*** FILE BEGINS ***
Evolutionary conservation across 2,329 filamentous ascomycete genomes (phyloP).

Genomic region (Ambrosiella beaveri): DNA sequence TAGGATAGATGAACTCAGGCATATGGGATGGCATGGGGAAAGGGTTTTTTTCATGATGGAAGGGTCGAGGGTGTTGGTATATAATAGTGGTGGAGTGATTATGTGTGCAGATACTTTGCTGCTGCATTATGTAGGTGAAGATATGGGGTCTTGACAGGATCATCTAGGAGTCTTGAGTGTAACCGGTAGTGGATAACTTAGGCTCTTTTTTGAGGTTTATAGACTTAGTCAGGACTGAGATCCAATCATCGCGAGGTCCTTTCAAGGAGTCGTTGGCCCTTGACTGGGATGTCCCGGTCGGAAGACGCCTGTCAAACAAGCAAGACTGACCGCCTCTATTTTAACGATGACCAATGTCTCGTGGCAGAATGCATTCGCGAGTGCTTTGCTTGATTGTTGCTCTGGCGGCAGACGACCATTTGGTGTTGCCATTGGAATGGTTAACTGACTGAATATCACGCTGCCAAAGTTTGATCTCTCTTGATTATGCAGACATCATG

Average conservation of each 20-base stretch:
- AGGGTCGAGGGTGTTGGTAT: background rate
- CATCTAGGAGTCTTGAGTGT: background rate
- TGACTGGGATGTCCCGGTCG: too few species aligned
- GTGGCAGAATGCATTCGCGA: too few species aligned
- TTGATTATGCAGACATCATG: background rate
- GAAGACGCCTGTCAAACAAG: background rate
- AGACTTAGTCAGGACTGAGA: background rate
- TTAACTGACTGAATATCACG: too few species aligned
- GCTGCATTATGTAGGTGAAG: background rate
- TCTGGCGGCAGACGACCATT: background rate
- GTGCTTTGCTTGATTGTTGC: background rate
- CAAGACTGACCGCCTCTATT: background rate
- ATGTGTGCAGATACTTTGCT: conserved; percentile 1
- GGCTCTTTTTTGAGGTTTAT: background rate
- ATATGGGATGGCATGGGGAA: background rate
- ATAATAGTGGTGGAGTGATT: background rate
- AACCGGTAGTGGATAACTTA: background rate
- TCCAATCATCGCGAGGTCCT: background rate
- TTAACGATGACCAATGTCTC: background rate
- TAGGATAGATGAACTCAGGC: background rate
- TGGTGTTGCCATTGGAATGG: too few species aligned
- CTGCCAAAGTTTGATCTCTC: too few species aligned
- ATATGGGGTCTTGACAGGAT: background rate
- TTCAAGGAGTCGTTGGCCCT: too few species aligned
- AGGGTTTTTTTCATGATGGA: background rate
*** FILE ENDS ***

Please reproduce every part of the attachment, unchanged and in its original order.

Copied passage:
Evolutionary conservation across 2,329 filamentous ascomycete genomes (phyloP).

Genomic region (Ambrosiella beaveri): DNA sequence TAGGATAGATGAACTCAGGCATATGGGATGGCATGGGGAAAGGGTTTTTTTCATGATGGAAGGGTCGAGGGTGTTGGTATATAATAGTGGTGGAGTGATTATGTGTGCAGATACTTTGCTGCTGCATTATGTAGGTGAAGATATGGGGTCTTGACAGGATCATCTAGGAGTCTTGAGTGTAACCGGTAGTGGATAACTTAGGCTCTTTTTTGAGGTTTATAGACTTAGTCAGGACTGAGATCCAATCATCGCGAGGTCCTTTCAAGGAGTCGTTGGCCCTTGACTGGGATGTCCCGGTCGGAAGACGCCTGTCAAACAAGCAAGACTGACCGCCTCTATTTTAACGATGACCAATGTCTCGTGGCAGAATGCATTCGCGAGTGCTTTGCTTGATTGTTGCTCTGGCGGCAGACGACCATTTGGTGTTGCCATTGGAATGGTTAACTGACTGAATATCACGCTGCCAAAGTTTGATCTCTCTTGATTATGCAGACATCATG

Average conservation of each 20-base stretch:
- AGGGTCGAGGGTGTTGGTAT: background rate
- CATCTAGGAGTCTTGAGTGT: background rate
- TGACTGGGATGTCCCGGTCG: too few species aligned
- GTGGCAGAATGCATTCGCGA: too few species aligned
- TTGATTATGCAGACATCATG: background rate
- GAAGACGCCTGTCAAACAAG: background rate
- AGACTTAGTCAGGACTGAGA: background rate
- TTAACTGACTGAATATCACG: too few species aligned
- GCTGCATTATGTAGGTGAAG: background rate
- TCTGGCGGCAGACGACCATT: background rate
- GTGCTTTGCTTGATTGTTGC: background rate
- CAAGACTGACCGCCTCTATT: background rate
- ATGTGTGCAGATACTTTGCT: conserved; percentile 1
- GGCTCTTTTTTGAGGTTTAT: background rate
- ATATGGGATGGCATGGGGAA: background rate
- ATAATAGTGGTGGAGTGATT: background rate
- AACCGGTAGTGGATAACTTA: background rate
- TCCAATCATCGCGAGGTCCT: background rate
- TTAACGATGACCAATGTCTC: background rate
- TAGGATAGATGAACTCAGGC: background rate
- TGGTGTTGCCATTGGAATGG: too few species aligned
- CTGCCAAAGTTTGATCTCTC: too few species aligned
- ATATGGGGTCTTGACAGGAT: background rate
- TTCAAGGAGTCGTTGGCCCT: too few species aligned
- AGGGTTTTTTTCATGATGGA: background rate